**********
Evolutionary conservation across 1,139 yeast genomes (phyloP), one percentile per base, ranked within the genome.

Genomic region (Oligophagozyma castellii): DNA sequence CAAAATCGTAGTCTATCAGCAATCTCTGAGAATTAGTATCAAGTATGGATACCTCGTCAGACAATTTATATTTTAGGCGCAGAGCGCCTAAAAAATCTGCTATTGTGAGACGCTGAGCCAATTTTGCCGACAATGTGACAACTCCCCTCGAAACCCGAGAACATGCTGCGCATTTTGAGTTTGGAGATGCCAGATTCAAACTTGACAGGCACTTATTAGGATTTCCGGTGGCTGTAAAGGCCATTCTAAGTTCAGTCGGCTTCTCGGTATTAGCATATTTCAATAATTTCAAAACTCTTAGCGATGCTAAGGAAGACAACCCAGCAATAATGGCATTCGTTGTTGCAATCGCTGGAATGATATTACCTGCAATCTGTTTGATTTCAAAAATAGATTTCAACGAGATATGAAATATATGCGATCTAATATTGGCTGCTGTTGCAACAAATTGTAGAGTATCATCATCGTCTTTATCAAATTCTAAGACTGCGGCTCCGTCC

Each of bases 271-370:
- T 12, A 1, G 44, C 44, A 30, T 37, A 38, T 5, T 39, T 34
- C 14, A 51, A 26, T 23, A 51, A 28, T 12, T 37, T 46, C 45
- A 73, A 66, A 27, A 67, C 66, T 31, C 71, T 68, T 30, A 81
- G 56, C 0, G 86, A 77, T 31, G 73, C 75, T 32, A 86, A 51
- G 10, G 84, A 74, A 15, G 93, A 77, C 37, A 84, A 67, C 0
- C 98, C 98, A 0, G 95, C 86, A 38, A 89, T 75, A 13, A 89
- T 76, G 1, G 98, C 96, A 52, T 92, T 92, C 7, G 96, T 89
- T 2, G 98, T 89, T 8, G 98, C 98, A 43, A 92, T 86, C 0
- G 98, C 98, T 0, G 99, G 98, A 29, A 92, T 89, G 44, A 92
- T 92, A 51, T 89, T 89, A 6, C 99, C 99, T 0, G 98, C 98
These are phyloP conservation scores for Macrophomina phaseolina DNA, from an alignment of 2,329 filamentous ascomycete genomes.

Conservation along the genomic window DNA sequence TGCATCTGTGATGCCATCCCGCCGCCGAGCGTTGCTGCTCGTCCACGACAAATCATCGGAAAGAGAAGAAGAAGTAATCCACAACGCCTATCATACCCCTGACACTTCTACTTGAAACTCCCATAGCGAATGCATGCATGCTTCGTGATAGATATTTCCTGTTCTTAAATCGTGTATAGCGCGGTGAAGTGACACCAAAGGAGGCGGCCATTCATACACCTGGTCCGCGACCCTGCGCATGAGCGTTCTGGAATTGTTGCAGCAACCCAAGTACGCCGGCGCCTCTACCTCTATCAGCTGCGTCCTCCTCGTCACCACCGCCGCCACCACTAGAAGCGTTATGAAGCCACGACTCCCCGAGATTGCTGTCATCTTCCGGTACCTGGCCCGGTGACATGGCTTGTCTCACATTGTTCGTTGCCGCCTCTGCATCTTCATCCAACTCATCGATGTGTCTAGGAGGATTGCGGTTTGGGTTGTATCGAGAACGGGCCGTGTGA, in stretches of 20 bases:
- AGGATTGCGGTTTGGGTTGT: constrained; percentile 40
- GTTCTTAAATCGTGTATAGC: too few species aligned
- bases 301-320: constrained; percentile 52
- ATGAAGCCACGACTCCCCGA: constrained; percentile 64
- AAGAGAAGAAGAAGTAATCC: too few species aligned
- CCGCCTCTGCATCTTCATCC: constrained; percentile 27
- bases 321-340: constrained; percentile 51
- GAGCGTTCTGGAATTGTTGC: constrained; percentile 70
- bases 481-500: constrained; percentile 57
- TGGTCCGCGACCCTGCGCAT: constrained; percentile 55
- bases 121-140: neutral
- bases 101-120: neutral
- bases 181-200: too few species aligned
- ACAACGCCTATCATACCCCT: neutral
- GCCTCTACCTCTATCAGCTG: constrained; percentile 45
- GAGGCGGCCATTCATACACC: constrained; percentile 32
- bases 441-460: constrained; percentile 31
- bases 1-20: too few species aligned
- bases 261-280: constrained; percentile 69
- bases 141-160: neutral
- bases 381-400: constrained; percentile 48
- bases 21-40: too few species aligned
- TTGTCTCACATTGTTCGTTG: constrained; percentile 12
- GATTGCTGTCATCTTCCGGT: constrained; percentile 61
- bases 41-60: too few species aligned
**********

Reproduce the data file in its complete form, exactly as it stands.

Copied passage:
Evolutionary conservation across 1,139 yeast genomes (phyloP), one percentile per base, ranked within the genome.

Genomic region (Oligophagozyma castellii): DNA sequence CAAAATCGTAGTCTATCAGCAATCTCTGAGAATTAGTATCAAGTATGGATACCTCGTCAGACAATTTATATTTTAGGCGCAGAGCGCCTAAAAAATCTGCTATTGTGAGACGCTGAGCCAATTTTGCCGACAATGTGACAACTCCCCTCGAAACCCGAGAACATGCTGCGCATTTTGAGTTTGGAGATGCCAGATTCAAACTTGACAGGCACTTATTAGGATTTCCGGTGGCTGTAAAGGCCATTCTAAGTTCAGTCGGCTTCTCGGTATTAGCATATTTCAATAATTTCAAAACTCTTAGCGATGCTAAGGAAGACAACCCAGCAATAATGGCATTCGTTGTTGCAATCGCTGGAATGATATTACCTGCAATCTGTTTGATTTCAAAAATAGATTTCAACGAGATATGAAATATATGCGATCTAATATTGGCTGCTGTTGCAACAAATTGTAGAGTATCATCATCGTCTTTATCAAATTCTAAGACTGCGGCTCCGTCC

Each of bases 271-370:
- T 12, A 1, G 44, C 44, A 30, T 37, A 38, T 5, T 39, T 34
- C 14, A 51, A 26, T 23, A 51, A 28, T 12, T 37, T 46, C 45
- A 73, A 66, A 27, A 67, C 66, T 31, C 71, T 68, T 30, A 81
- G 56, C 0, G 86, A 77, T 31, G 73, C 75, T 32, A 86, A 51
- G 10, G 84, A 74, A 15, G 93, A 77, C 37, A 84, A 67, C 0
- C 98, C 98, A 0, G 95, C 86, A 38, A 89, T 75, A 13, A 89
- T 76, G 1, G 98, C 96, A 52, T 92, T 92, C 7, G 96, T 89
- T 2, G 98, T 89, T 8, G 98, C 98, A 43, A 92, T 86, C 0
- G 98, C 98, T 0, G 99, G 98, A 29, A 92, T 89, G 44, A 92
- T 92, A 51, T 89, T 89, A 6, C 99, C 99, T 0, G 98, C 98
These are phyloP conservation scores for Macrophomina phaseolina DNA, from an alignment of 2,329 filamentous ascomycete genomes.

Conservation along the genomic window DNA sequence TGCATCTGTGATGCCATCCCGCCGCCGAGCGTTGCTGCTCGTCCACGACAAATCATCGGAAAGAGAAGAAGAAGTAATCCACAACGCCTATCATACCCCTGACACTTCTACTTGAAACTCCCATAGCGAATGCATGCATGCTTCGTGATAGATATTTCCTGTTCTTAAATCGTGTATAGCGCGGTGAAGTGACACCAAAGGAGGCGGCCATTCATACACCTGGTCCGCGACCCTGCGCATGAGCGTTCTGGAATTGTTGCAGCAACCCAAGTACGCCGGCGCCTCTACCTCTATCAGCTGCGTCCTCCTCGTCACCACCGCCGCCACCACTAGAAGCGTTATGAAGCCACGACTCCCCGAGATTGCTGTCATCTTCCGGTACCTGGCCCGGTGACATGGCTTGTCTCACATTGTTCGTTGCCGCCTCTGCATCTTCATCCAACTCATCGATGTGTCTAGGAGGATTGCGGTTTGGGTTGTATCGAGAACGGGCCGTGTGA, in stretches of 20 bases:
- AGGATTGCGGTTTGGGTTGT: constrained; percentile 40
- GTTCTTAAATCGTGTATAGC: too few species aligned
- bases 301-320: constrained; percentile 52
- ATGAAGCCACGACTCCCCGA: constrained; percentile 64
- AAGAGAAGAAGAAGTAATCC: too few species aligned
- CCGCCTCTGCATCTTCATCC: constrained; percentile 27
- bases 321-340: constrained; percentile 51
- GAGCGTTCTGGAATTGTTGC: constrained; percentile 70
- bases 481-500: constrained; percentile 57
- TGGTCCGCGACCCTGCGCAT: constrained; percentile 55
- bases 121-140: neutral
- bases 101-120: neutral
- bases 181-200: too few species aligned
- ACAACGCCTATCATACCCCT: neutral
- GCCTCTACCTCTATCAGCTG: constrained; percentile 45
- GAGGCGGCCATTCATACACC: constrained; percentile 32
- bases 441-460: constrained; percentile 31
- bases 1-20: too few species aligned
- bases 261-280: constrained; percentile 69
- bases 141-160: neutral
- bases 381-400: constrained; percentile 48
- bases 21-40: too few species aligned
- TTGTCTCACATTGTTCGTTG: constrained; percentile 12
- GATTGCTGTCATCTTCCGGT: constrained; percentile 61
- bases 41-60: too few species aligned